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Friday, 28 September, 2001, 15:41 GMT 16:41 UK
The microbes that 'rule the world'
Tracks Scripps
The microbes that made these tracks influence the carbon cycle
By BBC News Online science editor Dr David Whitehouse

The Earth's climate may be dependent upon microbes that eat rock beneath the sea floor, according to new research.

Our study has confirmed that there's no place in the oceans that doesn't have these features

Dr Hubert Staudigel
Analysing rock samples from under the Atlantic and the Pacific, scientists have seen evidence that microscopic organisms are eating into volcanic rock, leaving worm-like tracks.

The microbes alter the chemistry of the rock, allowing it to exchange chemicals and minerals with seawater when they come into contact.

The process influences global chemical interactions, such as the carbon cycle which plays a crucial role in the Earth's climate.

'Rock bottom'

"These organisms are the bottom of the food chain," according to Dr Hubert Staudigel, of the Scripps Institution of Oceanography, at the University of California, US.

The traces they left behind were seen in samples of volcanic rock recovered from beneath the sea floors of the Atlantic and the Pacific by the Ocean Drilling Program (ODP).

Tracks Scripps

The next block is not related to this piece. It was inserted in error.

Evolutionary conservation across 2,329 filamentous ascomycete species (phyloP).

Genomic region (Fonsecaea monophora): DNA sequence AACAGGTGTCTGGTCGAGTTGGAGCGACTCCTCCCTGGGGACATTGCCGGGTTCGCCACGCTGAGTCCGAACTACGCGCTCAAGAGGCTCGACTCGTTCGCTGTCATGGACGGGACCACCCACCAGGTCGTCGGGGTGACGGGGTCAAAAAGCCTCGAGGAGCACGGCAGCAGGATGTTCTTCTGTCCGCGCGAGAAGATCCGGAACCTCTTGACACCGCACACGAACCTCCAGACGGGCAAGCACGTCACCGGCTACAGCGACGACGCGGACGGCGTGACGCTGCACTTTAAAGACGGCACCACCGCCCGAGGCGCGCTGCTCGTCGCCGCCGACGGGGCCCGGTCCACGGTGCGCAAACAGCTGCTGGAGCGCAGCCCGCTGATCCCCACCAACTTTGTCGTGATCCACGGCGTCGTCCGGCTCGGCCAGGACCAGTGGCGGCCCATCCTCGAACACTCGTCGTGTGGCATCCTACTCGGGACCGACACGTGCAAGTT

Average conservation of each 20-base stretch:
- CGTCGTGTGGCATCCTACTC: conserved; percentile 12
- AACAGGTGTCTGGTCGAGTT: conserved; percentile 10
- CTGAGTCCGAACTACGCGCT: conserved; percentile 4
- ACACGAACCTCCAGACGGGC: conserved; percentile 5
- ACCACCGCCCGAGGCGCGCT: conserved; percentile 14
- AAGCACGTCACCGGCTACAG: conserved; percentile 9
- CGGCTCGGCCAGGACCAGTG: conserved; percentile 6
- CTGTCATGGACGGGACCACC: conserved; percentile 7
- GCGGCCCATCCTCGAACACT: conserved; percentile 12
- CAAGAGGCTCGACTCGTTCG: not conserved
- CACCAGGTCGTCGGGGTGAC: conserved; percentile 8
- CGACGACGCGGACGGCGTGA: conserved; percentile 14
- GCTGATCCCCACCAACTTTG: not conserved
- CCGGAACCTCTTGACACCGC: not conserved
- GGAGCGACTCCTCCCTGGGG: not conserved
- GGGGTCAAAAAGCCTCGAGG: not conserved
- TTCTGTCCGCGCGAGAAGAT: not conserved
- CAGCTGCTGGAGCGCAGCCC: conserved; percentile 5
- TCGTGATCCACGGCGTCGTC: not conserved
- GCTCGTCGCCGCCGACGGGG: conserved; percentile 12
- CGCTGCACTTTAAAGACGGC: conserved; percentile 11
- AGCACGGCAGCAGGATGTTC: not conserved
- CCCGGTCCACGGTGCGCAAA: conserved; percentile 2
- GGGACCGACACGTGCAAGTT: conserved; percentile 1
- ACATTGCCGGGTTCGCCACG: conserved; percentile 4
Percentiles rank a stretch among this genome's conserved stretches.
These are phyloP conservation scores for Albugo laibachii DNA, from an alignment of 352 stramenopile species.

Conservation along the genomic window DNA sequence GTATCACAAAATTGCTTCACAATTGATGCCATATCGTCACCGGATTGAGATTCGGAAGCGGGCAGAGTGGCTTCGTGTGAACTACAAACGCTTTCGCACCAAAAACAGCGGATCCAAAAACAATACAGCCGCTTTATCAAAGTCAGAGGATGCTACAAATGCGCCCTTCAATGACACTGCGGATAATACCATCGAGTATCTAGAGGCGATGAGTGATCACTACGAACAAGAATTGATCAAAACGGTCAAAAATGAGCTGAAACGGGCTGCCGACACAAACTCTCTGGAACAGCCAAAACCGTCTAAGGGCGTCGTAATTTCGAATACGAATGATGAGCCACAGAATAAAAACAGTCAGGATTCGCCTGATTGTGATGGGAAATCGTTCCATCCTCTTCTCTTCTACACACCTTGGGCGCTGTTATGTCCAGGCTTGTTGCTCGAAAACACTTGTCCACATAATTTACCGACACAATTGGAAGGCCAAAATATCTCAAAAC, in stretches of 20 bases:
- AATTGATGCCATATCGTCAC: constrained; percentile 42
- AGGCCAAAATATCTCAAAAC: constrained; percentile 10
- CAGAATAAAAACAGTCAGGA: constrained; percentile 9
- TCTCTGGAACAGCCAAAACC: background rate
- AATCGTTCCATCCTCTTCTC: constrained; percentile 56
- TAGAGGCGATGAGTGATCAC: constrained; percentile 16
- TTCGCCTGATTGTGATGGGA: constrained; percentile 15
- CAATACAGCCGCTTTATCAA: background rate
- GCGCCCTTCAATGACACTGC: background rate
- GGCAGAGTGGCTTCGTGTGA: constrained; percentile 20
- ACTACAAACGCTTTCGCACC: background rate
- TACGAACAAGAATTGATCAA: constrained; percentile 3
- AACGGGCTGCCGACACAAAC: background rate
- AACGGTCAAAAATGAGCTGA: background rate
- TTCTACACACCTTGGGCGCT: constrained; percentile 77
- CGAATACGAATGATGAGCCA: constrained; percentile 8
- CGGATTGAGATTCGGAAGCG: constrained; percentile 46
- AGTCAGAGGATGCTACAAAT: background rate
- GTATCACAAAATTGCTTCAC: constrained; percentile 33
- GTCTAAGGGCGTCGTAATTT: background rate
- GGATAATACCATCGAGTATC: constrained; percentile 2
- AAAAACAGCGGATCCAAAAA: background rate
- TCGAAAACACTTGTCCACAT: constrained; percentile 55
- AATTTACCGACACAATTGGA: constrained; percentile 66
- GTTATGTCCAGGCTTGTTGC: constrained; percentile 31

The scientists have found the tracks everywhere they have looked for them
Samples were extracted from as deep as six kilometres (four miles) below sea level, sliced into sections and examined through a scanning electron microscope.

"We've documented how extensive these microscopic organisms are eating into volcanic rock, leaving worm-like tracks that look like someone has drilled their way in," says Dr Staudigel.

It appears to be a common process throughout the ocean. "Our study has confirmed that there's no place in the oceans that doesn't have these features," he adds.

Prior to this analysis, most scientists believed that the process of volcanic rock changing from one state to another was a purely chemical-physical process. Now, it seems biology is involved.

If true, the tiny microbes have an importance out of all proportion to their size.

Deep biosphere

Some scientists believe that most of the life on Earth, in terms of the quantity of organic matter, may not live on the surface of our world, but be in the form of microbes in rock in the Earth's crust. Certainly, the discovery and exploration of the "deep biosphere" has been one of the highlights of science in the past decade.

Presently, no one knows how deep this biosphere goes, but there are some hints in the new data.

The number of the worm-like tracks in the rocks diminishes with depth; at 300 metres (985 feet) below the sea floor, they become much rarer.

Although it is difficult to draw conclusions from samples returned from only a few sites, Dr Staudigel believes his team has determined the depth of the biosphere.

He says the microbes may tunnel their way into the rock to derive chemical energy from the minerals, and to find protection from larger grazing organisms. If so, they may be the "rock bottom" of the food chain, living off rock.

The material released may interact with the ocean and be a key feature in global cycles such as the movement of carbon through living and non-living things.

It is even suspected that such microbes, if they arose early in Earth's history, could have altered the global conditions of a primitive Earth to make possible the development of more advanced organisms.

The research is published in Geochemistry, Geophysics, Geosystems, an online journal.

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